How Do I Solubilize My Peptides?
Before you order your peptide, it is critical to note whether the peptide will be soluble in a medium
that will be compatible with the experiments you wish to run. This is why all peptide requests are an-
alyzed by our staff and you may be contacted by our scientific staff to discuss peptide request where
solubility or other factors may be an issue. Normally, however, many peptides are easily solubilized
as long as you keep the primary amino acid sequence in mind, and follow the guideline below. We
recommend that you first attempt to solubilize a small portion of the peptide to insure that all of the
peptide is not put into an inappropriate solvent. In some cases, this might require the peptide to be
repurified due the presence of salts.
Assign a value of -1 to each acidic residue that are Asp (D) and Glu (E) as well as the C-termi-
nal –COOH (not present if peptide is made as an amide).
Assign a value of +1 to each basic residue that are Arg (R), Lys (K), His (H), and the N-terminal
-NH2 (not present if the peptide was acetylated).
Add up the charge, thus determining the overall charge of the peptide.
For peptides with an overall charge of 1 or higher (a basic peptide) first try to dissolve the pep-
tide in water. If the peptide does not dissolve, add 10% acetic acid dropwise with vortexing in
between. The peptide solution can also be warmed slightly. Longer peptides (20+ amino acids)
with a small overall net charge might require the addition of a stronger acid. Trifluoroacetic acid
(TFA 10-50ul) is often used to solubilize peptides but it is not cell-friendly and thus is used only if
acetic acid fails to help solubilize the peptide. After the addition of TFA, the peptide should be di-
luted to approximately 1ml with deionized water. If the peptide still failed to solubilize and your
experiments are not compatible with the use of organic solvents (see 6 below), you should con-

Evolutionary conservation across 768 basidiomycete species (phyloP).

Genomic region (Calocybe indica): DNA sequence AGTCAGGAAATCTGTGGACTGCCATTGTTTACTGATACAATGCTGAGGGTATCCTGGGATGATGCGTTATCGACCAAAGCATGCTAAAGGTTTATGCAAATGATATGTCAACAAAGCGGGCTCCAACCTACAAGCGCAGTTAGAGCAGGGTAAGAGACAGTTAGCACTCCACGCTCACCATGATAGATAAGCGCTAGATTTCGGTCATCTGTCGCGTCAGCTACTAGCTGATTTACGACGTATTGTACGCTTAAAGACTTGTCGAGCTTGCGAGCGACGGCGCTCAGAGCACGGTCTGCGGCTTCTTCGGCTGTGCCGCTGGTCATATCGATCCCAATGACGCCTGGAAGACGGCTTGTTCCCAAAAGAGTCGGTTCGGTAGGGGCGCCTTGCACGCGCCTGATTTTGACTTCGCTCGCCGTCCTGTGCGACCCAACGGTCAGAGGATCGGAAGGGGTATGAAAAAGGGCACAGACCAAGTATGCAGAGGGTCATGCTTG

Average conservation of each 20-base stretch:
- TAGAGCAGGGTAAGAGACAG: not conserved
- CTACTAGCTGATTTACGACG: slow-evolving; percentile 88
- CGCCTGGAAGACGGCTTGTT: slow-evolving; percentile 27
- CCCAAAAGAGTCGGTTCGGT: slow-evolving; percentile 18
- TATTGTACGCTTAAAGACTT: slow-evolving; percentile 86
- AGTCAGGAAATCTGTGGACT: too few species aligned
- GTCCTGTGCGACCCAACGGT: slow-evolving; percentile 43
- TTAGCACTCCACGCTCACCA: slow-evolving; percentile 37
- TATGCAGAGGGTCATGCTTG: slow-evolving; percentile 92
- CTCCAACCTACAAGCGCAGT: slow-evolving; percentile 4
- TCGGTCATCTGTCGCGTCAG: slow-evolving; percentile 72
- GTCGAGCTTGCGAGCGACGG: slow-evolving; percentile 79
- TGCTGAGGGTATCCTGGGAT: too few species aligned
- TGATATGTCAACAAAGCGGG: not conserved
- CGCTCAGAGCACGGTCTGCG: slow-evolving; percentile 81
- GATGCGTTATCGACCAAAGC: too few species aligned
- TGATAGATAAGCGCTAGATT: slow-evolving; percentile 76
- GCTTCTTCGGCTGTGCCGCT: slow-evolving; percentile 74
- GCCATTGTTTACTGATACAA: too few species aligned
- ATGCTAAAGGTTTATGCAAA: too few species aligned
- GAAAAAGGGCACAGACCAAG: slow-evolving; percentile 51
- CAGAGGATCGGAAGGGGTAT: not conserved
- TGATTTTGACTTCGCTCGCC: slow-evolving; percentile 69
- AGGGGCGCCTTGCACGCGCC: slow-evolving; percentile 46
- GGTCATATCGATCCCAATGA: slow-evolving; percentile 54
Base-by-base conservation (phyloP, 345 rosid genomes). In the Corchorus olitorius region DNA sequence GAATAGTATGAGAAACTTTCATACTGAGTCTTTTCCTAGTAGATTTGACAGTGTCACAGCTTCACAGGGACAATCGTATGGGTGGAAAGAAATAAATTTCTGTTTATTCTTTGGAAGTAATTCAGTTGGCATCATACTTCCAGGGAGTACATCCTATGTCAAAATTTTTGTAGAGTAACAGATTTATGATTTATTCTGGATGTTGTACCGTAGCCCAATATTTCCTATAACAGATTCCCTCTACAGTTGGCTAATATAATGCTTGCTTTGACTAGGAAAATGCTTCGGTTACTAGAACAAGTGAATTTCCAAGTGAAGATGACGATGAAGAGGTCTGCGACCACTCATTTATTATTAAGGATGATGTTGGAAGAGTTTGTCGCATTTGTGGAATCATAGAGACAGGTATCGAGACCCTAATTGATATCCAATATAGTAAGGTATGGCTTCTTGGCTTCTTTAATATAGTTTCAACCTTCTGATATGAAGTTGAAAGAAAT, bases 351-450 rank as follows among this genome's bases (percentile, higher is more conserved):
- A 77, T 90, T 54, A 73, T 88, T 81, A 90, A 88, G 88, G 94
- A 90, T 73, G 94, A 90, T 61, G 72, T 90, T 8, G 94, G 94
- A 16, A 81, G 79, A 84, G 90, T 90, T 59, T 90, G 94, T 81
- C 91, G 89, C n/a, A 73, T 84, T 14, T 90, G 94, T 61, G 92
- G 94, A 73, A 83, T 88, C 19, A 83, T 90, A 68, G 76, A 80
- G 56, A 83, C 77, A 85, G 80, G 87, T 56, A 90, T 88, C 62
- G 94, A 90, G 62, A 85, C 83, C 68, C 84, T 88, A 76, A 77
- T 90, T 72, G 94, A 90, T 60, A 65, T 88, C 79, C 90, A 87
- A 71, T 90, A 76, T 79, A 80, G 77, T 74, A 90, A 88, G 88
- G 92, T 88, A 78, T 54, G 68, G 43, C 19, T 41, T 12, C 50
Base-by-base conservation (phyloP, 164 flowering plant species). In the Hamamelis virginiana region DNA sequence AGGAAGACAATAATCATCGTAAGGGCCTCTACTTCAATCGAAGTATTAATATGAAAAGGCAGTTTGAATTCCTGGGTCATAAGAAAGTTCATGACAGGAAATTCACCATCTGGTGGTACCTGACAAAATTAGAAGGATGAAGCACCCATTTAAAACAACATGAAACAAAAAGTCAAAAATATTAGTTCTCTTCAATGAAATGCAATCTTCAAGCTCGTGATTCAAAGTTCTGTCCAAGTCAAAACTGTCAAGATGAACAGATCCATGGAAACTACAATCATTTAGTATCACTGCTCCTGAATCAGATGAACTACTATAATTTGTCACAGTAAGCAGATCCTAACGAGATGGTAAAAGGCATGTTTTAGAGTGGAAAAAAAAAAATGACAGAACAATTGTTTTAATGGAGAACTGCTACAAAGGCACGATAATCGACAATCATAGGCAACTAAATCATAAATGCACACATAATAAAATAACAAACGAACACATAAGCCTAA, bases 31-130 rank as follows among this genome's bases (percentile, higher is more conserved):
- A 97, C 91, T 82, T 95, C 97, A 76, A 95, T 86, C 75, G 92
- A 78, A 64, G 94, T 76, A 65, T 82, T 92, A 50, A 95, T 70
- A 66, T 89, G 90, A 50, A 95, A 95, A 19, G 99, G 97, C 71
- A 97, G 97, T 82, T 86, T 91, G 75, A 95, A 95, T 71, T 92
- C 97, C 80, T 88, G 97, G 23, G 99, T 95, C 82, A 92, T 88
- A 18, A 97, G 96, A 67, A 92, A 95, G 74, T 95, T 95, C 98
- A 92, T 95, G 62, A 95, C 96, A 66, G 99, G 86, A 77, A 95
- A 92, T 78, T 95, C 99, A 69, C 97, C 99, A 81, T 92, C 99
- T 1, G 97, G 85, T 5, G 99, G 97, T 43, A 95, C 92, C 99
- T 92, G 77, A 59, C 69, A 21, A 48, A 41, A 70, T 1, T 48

sult 21st Century Biochemicals.
For peptides with an overall charge of less than zero (acidic peptide) first try to dissolve the pep-
tide in water. If the peptide does not dissolve, add ammonium hydroxide (NH4OH 10-50ul) and
once in solution, dilute the peptide to approximately 1ml with deionized water. If the peptide still
failed to solubilize and your experiments are not compatible with the use of organic solvents
(see 6 below), you should consult 21st Century Biochemicals. Note: Caution must be used,
however, with peptides that contain cysteine (C), as the used of alkaline pH can cause disulfide
For peptides with an overall charge of zero (neutral peptide), solubilization may require the addi-
tion of various organic solvents, such as acetonitrile, DMSO, methanol, propanol or isopropanol.
Denaturing salts, such as urea or guanidinium-HCL are used as a last resort. Examples of pep-
tides and their recommended solubilization methods:
VSRLGGKSIEVKIMPL [+4] + [-2] = +2 A basic peptide – see method #4 above.
acetyl-VSRLGGKSIEVKIMPL-amide [+3)]+ [-1] = +2 A basic peptide – see method #4
acetyl-CGDLVGIKRETEYPRLAV [+3] + [-4] = -1 An acidic peptide but given the pres-
ence of cysteine, caution should be used. Thus water or a small amount of organic
should be tried first.
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